Worldwide, the list grows as well. The World Conservation Union (IUCN) has published a monograph on conserving the world’s blues, noting endangered species in England, France, Italy, Spain, Hungary, Russia, Greece, Yugoslavia, Bulgaria, Turkey, and Asia Minor.

“It’s the same in South America,” says Johnson. “Almost as fast as we’re finding them, we’re finding out they are in trouble.”

Eye in the Sky is a weekly series that brings you the story behind the headlines using satellite imagery, remote sensing, aerial photography, and maps. This feature is developed by National Geographic News with the sponsorship of the National Imagery and Mapping Agency (NIMA) and Earth-Info. Check out maps and imagery at

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•  The world’s many species of “true blue” butterflies escape notice because they are so small—most have wingspans of no more than an inch (2.5 centimeters). North America’s pygmy blue is barely the size of a shirt button.
•  In their caterpillar stage, blues lure ants with sweet-tasting secretions, called honeydew. The ants keep wasps and other predators at bay. Some female blues lay their eggs directly within ant nests for protection.
•  The caterpillars of blue butterflies typically require wild plants in the pea family, such as the lupine, a wildflower that moves in after wildfires. Changes in land use have made many of these plants scarce.

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People are often surprised to learn that Vladimir Nabokov, the literary genius who wrote Lolita, a novel about the seduction of a 12-year-old girl by a middle-aged professor, was also a self-trained butterfly expert.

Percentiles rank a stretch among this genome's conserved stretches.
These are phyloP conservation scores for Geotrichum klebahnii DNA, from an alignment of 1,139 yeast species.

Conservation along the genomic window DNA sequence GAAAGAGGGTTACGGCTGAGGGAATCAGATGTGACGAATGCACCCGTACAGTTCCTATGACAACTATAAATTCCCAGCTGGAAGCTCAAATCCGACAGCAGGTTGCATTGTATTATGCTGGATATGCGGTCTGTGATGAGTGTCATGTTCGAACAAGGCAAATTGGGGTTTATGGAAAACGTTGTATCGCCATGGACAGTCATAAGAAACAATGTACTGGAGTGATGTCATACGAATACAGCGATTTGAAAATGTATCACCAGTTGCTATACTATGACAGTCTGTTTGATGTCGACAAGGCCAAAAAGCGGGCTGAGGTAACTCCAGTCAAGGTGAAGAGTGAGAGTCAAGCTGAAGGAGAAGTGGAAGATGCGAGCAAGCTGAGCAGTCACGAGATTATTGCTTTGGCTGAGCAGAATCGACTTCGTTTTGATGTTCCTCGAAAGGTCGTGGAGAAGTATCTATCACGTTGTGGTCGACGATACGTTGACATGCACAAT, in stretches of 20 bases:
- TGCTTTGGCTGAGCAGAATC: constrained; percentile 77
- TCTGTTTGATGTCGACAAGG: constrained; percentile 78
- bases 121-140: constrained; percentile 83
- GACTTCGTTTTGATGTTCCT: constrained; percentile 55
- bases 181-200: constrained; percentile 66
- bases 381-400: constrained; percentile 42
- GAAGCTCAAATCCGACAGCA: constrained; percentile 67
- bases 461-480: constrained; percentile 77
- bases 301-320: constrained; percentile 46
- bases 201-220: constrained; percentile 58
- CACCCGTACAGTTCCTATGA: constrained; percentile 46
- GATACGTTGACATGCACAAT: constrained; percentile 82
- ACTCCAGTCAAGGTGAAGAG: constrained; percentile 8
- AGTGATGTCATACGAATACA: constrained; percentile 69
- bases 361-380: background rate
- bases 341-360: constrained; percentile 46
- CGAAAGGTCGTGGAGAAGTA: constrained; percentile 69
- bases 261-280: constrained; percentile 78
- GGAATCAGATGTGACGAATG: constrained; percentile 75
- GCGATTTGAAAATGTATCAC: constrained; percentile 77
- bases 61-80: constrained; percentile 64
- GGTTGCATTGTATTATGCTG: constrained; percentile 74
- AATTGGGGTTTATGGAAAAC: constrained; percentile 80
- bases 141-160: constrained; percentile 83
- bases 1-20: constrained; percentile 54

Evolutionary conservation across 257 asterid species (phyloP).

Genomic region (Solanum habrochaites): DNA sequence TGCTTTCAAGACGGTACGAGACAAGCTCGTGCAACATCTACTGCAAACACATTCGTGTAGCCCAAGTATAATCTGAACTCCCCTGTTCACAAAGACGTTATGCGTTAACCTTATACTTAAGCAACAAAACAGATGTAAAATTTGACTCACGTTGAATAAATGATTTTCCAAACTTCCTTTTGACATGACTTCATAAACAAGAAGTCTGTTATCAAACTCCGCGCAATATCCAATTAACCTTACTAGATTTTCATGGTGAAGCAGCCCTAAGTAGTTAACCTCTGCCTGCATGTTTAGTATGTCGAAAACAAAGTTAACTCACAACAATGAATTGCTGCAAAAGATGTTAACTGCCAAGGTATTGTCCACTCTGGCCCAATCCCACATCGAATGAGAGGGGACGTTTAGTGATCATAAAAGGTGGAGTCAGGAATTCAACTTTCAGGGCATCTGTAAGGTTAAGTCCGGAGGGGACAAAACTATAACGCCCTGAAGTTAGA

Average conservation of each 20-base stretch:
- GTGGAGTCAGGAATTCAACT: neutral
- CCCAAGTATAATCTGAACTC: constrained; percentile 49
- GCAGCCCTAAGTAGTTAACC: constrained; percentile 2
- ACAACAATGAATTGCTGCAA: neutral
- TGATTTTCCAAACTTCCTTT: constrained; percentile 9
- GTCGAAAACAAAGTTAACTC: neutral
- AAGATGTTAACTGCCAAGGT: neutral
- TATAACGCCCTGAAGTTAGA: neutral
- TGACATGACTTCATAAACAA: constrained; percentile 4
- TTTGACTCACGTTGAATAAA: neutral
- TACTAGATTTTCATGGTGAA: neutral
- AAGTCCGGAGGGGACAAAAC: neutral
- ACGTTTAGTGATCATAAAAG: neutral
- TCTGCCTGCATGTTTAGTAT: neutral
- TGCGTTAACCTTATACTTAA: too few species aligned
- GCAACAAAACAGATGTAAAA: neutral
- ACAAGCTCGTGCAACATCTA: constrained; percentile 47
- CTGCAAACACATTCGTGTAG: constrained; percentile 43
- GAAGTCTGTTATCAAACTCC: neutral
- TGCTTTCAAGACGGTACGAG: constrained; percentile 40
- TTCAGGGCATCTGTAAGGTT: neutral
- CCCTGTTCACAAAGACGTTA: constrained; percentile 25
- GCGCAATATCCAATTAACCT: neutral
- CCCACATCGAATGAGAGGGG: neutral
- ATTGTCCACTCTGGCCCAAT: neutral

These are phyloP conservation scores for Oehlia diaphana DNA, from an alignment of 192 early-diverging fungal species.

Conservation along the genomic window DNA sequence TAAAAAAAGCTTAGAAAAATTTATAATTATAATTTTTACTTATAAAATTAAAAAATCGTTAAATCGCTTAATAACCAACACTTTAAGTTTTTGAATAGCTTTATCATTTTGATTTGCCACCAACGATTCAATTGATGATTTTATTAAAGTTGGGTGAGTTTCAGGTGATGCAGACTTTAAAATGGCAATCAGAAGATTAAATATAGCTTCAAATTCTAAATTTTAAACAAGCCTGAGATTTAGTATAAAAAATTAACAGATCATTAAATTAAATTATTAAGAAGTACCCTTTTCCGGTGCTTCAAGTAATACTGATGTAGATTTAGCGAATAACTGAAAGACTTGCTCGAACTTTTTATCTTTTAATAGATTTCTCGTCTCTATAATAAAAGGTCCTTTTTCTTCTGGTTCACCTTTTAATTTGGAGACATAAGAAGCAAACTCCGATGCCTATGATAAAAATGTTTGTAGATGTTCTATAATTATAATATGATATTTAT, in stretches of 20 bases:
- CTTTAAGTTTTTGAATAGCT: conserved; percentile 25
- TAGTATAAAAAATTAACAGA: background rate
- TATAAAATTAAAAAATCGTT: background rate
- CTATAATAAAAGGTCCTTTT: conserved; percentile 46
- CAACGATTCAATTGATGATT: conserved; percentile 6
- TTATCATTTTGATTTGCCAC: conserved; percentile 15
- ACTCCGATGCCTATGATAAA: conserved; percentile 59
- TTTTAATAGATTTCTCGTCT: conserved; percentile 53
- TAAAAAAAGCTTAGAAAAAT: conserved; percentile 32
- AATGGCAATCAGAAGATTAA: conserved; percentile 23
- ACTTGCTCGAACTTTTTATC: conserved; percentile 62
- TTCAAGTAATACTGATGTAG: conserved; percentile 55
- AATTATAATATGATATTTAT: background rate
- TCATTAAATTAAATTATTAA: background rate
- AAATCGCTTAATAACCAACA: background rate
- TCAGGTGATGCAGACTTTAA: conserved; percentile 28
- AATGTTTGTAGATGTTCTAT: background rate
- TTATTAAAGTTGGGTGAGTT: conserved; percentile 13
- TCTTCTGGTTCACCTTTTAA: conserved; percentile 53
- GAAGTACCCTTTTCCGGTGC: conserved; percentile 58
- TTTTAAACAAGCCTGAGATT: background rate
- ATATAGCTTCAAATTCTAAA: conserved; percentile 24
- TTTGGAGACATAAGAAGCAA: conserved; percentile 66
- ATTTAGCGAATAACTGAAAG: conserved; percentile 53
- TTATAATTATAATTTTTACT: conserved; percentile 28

Nabokov’s particular obsession was with “blues,” a huge group of small, drab butterflies with species all over the world. The writer’s precise mind was attracted to the fact that many blues are difficult to tell apart. The circumstances of Nabokov’s life turned him into one of the few world experts on blues.

Nabokov grew up the precocious child of an aristocratic family in pre-World War I Russia. Fleeing to Europe to escape the Bolsheviks and later to the U.S. to avoid the Nazis, Nabokov searched out blues wherever he was.

While writing fiction and teaching literature during the 1940s, he pored over trays of old museum specimens, reordering them according to contemporary theories. He described and named many North American blues, including the now-endangered Karner blue, and reclassified a group of 19 Latin American blues according to a system that was dismissed at the time, but is considered responsible in part for many species being discovered today.

Undoubtedly Nabokov could have had a golden career as an academic lepidopterist. His taxonomic studies, he told a reporter, were his favorite work.

“My work enraptures but utterly exhausts me,” he wrote his sister in 1945. “I have ruined my eyesight, and wear horn-rimmed glasses.”

More than once his wife Vera had to nudge him back to literature. Still Nabokov could not resist integrating his butterfly experiences into his many works of fiction. His short story The Aurelian is about a frustrated butterfly trader. His novel Ada, is about an entomologist. The series of motels in which Humbert Humbert ravishes Lolita was based on 150,000 miles of summer butterfly forays through the United States, Vera at the wheel.

Nabokov himself was unabashed in describing his passion for butterflies as “a momentary vacuum into which rushes all that I love.”